The Diagnostic Process for Gastrointestinal Diseases
Gastrointestinal signs (vomiting, diarrhea, regurgitation, weight loss, decreased appetite, abdominal distension and abdominal pain) are easily observed by clients and are often the reason for them bringing their pet to their veterinarian.
However, the client’s interpretation of their pet’s clinical signs is sometimes misleading. A structured approach to the workup is essential in order to obtain a diagnosis and to provide the most expedient and effective treatment. Localizing the anatomic site of the disease (esophageal vs. stomach vs. small intestine vs. colon vs. systemic/metabolic) is also important to tailor the diagnostic plan. This article highlights some tips to streamline the diagnostic process and to avoid assumptions and pitfalls.
History and Signalment
Obtaining a comprehensive and accurate history is one of the most important steps in the process of obtaining a diagnosis. Ask specific questions to distinguish among:
1. Dysphagia (oropharyngeal diseases): food is expelled from the mouth while trying to eat 2. Regurgitation (esophageal diseases): food is swallowed while eating but then expelled minutes to hours later and before being completely swallowed 3. Vomiting (diseases of the stomach/intestines or systemic/metabolic): active abdominal contraction; food is expelled after it has been fully swallowed
When possible, watch videos of the episodes or watch the pet eat.
Good Questions to Ask the Client
Regurgitation vs. Vomiting
1. When the pet expels food out, does it happen suddenly and surprise them so there’s no time for the client to put something on the floor to catch the material? (probably regurgitation). Typically no heaving sounds or movement prior to regurgitation and gagging sounds occur during or at the end of regurgitation.
2. Do the clients hear the vomiting happening with loud abdominal contractions minutes prior to their pet expelling the food out? (probably vomiting)
Timeline and Frequency
1. When did the vomiting (or diarrhea) start for this episode? When did the vomiting first start for any previous episodes? How many episodes have occurred and when have they occurred?
2. How often is the pet vomiting during each episode?
3. When was the last time the pet vomited?
4. Has the frequency of the vomiting changed?
5. Any change in diet? Any previous medications used to treat it? If so, how did their pet respond to the diet and/or medications?
6. Any other clinical problems (diarrhea, weight loss, decreased appetite, etc.) besides the problem that is the presenting complaint?
Weight loss with a good appetite
Weight loss with a poor appetite
Any combination of clinical signs can be present or not present.
Stool Consistency and Appearance
1. Purina Fecal Score (PFS): chart with pictures and description of stool; scale of 1-7; PFS 2 is perfect stool. Use to determine severity of diarrhea (chart is available online).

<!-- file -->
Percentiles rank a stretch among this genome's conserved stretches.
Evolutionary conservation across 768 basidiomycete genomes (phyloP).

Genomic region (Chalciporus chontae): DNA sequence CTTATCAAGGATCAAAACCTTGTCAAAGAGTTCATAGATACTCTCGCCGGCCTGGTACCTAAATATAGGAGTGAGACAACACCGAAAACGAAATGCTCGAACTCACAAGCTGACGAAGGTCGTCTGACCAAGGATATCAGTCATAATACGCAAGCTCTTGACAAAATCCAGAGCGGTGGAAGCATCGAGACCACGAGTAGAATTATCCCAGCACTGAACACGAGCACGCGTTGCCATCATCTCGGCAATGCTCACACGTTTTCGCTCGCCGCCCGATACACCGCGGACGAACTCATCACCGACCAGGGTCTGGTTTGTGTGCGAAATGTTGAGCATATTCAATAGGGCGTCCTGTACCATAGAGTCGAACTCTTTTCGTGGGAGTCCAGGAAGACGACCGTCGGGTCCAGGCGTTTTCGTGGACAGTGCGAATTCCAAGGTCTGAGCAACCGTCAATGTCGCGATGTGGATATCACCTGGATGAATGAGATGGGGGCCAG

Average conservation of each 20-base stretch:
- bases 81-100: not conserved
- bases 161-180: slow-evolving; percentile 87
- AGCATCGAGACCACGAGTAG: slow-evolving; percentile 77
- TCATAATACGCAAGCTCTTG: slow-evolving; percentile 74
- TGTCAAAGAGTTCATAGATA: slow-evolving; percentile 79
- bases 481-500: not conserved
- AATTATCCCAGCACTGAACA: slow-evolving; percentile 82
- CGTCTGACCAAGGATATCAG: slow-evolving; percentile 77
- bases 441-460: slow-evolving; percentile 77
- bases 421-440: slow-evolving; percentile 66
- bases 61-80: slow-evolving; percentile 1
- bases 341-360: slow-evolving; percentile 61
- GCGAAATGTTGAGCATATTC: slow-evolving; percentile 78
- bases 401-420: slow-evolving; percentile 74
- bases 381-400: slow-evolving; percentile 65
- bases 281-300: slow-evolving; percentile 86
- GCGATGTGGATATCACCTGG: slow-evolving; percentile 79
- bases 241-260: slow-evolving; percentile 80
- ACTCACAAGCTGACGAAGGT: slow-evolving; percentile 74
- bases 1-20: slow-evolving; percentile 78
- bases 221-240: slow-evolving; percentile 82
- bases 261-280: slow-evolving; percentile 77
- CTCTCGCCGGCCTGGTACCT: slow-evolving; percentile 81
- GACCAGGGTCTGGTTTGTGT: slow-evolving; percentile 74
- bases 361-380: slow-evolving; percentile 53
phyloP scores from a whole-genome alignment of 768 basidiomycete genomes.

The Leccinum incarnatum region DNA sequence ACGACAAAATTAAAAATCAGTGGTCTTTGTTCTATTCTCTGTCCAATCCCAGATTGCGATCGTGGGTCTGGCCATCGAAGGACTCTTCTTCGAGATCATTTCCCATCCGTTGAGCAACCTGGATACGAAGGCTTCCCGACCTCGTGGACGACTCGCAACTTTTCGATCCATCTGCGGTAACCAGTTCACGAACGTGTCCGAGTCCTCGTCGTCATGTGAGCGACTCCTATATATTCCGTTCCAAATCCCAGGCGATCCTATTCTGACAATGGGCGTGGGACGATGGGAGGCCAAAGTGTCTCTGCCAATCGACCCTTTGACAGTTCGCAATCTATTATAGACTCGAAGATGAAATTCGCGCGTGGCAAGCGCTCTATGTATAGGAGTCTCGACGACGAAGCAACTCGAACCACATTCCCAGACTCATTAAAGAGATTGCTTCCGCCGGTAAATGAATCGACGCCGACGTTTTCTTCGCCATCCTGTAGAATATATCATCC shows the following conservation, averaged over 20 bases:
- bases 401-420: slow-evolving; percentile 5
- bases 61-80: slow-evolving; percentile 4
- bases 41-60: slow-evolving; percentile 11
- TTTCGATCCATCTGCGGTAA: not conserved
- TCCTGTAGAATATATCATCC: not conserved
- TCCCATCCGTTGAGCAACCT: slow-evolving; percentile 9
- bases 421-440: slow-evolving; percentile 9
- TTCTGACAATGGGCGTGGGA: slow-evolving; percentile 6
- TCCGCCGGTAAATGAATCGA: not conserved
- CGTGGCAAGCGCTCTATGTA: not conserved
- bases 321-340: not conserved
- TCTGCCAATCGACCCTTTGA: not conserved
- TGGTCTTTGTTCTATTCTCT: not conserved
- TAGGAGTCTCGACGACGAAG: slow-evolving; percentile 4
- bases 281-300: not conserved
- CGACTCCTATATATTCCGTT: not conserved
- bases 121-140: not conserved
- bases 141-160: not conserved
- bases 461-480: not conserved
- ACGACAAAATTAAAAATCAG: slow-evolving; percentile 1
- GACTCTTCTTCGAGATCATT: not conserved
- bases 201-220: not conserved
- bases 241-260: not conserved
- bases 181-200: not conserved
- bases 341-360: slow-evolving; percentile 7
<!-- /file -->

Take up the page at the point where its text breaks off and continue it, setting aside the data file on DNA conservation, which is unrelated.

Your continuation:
2. Large bowel diarrhea vs. small bowel diarrhea vs. mixed bowel diarrhea:
Age, Sex and Breed Can Provide Clues
1. Young animals
- Gastrointestinal foreign material obstruction is a common cause of vomiting in young animals.
- Addison’s disease (hypoadrenocorticism) is more likely to occur in young animals.
- Infectious diseases such as parvovirus and/or GI parasitism are more common in young animals.
- Look for evidence of possible congenital abnormalities such as megaesophagus (especially if regurgitation is present).
2. Older animals
- Gastrointestinal cancer (lymphoma) is a common cause of vomiting in older animals (but it is possible at any age).
- Hyperthyroidism is a common cause of vomiting in older cats.
- Renal failure is a common cause of vomiting in older dogs or cats.
Female dogs are more likely to have Addison’s disease than male dogs.
1. Large breed dogs
- Standard poodles: Addison’s disease
- German Shepherd dogs
– Megaesophagus +/- persistent right aortic arch (PRAA)
– Exocrine pancreatic insufficiency +/- inflammatory bowel disease
– Gastric dilatation-volvulus (GDV)
- Golden retrievers or Labrador retrievers
– Gastrointestinal or multicentric lymphoma
– Splenic or hepatic hemangiosarcoma
2. Small breed dogs
- Yorkies or Maltese
– Protein-losing enteropathy (PLE) +/- inflammatory bowel disease
– Portosystemic shunt (PSS)
- Miniature poodles: Addison’s disease
- Miniature schnauzers: Pancreatitis
Physical Examination Findings
Body Condition – in the Context of Appetite
- Thin despite a good appetite: Major differentials include esophageal diseases (such as megaesophagus), primary gastrointestinal disease (inflammatory bowel disease versus gastrointestinal lymphoma versus severe gastrointestinal infection), exocrine pancreatic insufficiency (EPI), hyperthyroidism (cats), or diabetes mellitus.